How to Level Up Your Design Skills
Part 5: Brand Voice
When it comes to brand voice, having a consistent, distinct and trustworthy voice throughout your digital experience can make a lasting positive impact on your end user.
Traditionally the idea of a brand was much more visual — think logos, a set color palette, certain imagery or type ramps. The brand was meant to encapsulate the set of values/mission of the company and the purpose of the brand was to communicate values, establish trust and credibility and a sense of identity to connect with their customer.
What should your brand do?
To your customer, your brand is a mental picture of what your product/service represents — and your goal was to convince your customer to see you as the best way to solve their specific problem.
Instead, today’s brand increasing incorporate written words as well as voice interfaces on platforms where they engage users. Put simply, devices are talking and people are listening. With more and more interactions taking place over conversational UI, brand voice is becoming a crucial part of a company’s identity. It’s an important dimension for which brands engage with their audience and also requires thought and guidance for how to best express a purposeful brand voice.
1. Think of your brand as a person
What attributes do they have? What tone of voice do they use? Is it relevant to the context?
Some examples of brand attributes:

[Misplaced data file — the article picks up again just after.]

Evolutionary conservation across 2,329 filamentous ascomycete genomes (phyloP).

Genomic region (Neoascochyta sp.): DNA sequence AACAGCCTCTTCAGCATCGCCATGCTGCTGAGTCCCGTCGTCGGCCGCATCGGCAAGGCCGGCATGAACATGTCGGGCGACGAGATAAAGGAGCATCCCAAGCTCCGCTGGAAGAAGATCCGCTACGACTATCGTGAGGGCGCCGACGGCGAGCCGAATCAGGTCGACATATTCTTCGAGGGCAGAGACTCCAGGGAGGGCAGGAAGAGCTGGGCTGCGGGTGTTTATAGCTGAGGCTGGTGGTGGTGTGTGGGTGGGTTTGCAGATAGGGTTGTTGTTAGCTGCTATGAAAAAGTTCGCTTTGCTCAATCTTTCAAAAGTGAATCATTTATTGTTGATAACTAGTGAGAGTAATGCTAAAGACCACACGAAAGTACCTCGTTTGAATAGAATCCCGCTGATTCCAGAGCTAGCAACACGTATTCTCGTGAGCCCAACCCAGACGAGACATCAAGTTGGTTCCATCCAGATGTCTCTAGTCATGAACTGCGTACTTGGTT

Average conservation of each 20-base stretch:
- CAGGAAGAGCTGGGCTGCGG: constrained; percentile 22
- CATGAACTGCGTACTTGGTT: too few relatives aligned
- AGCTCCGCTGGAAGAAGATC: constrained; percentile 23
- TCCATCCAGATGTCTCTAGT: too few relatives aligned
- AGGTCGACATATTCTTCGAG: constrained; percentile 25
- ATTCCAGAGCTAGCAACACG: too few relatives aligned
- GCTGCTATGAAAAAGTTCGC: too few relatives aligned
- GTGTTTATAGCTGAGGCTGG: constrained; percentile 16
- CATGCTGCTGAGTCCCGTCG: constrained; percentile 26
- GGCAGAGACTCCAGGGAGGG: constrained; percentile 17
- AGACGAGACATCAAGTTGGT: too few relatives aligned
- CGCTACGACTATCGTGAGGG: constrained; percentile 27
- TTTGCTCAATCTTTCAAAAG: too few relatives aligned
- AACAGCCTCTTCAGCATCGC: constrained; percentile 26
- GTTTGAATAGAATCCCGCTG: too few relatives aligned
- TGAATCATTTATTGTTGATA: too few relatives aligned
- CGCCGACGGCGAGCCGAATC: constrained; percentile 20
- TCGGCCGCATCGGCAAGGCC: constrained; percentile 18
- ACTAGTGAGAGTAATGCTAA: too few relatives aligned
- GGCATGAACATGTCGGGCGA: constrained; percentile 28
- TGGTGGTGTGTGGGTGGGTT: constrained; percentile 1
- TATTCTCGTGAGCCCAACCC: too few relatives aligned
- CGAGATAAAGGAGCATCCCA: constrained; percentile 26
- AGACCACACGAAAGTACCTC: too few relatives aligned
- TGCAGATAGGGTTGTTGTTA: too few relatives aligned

Another aspect to consider are the core values of your company. How do you want to be perceived by your customer in an ideal world? And does your chosen brand voice support these core values?
Compare your finance consulting service to celebrity gossip site. It is very important for the customer of a finance consulting service to trust the service before giving them sensitive information.
The tone of voice might be approachable and friendly, if someone where primarily looking to get help or advice on their finances while the gossip site, primarily meant for entertainment, is more playful and even humorous.
2. Focus on your audience
Even if you have a broad audience, it can be helpful to identity a target audience and their goals.
Consider the examples below:
A digital assistant which has a broad audience of a diverse demographic may want their tone of voice to resemble that of an approachable peer.
A women’s eCommerce website’s brand voice may be more youthful or casual in order to sound familiar to a targeted audience that is younger and female.
While these examples are broad, by focusing on your audience you can pick up specific attributes that you want to focus on and emphasize through your brand voice.
3. Share your brand voice guidelines
The last step to a great brand voice is execution. Everyone in your company and team should be aware of these brand voice guidelines because they promote your companies mission and identity.
Conveying a consistent written voice is key to building user trust and maintaining professionalism.
Keep in mind that for something as complex and nuanced as voice, there may be high level principles/guidelines for how to write or speak for the brand on different platforms (like social media, website, mobile, documentation), but not set rules. Make sure to have a few examples in your guidelines to help everyone, from marketers to designers, better understand how to improve the brand voice.
It can be challenging to clarify the many nuances in human speech but I find that going back to the idea of a brand as a person helps to define some high level principles for how the brand voice should sound.
There is still a lot of work to be done on how to best refine brand voice guidelines and conversational interfaces. I hope these tips can help as a starting point toward defining your brand voice.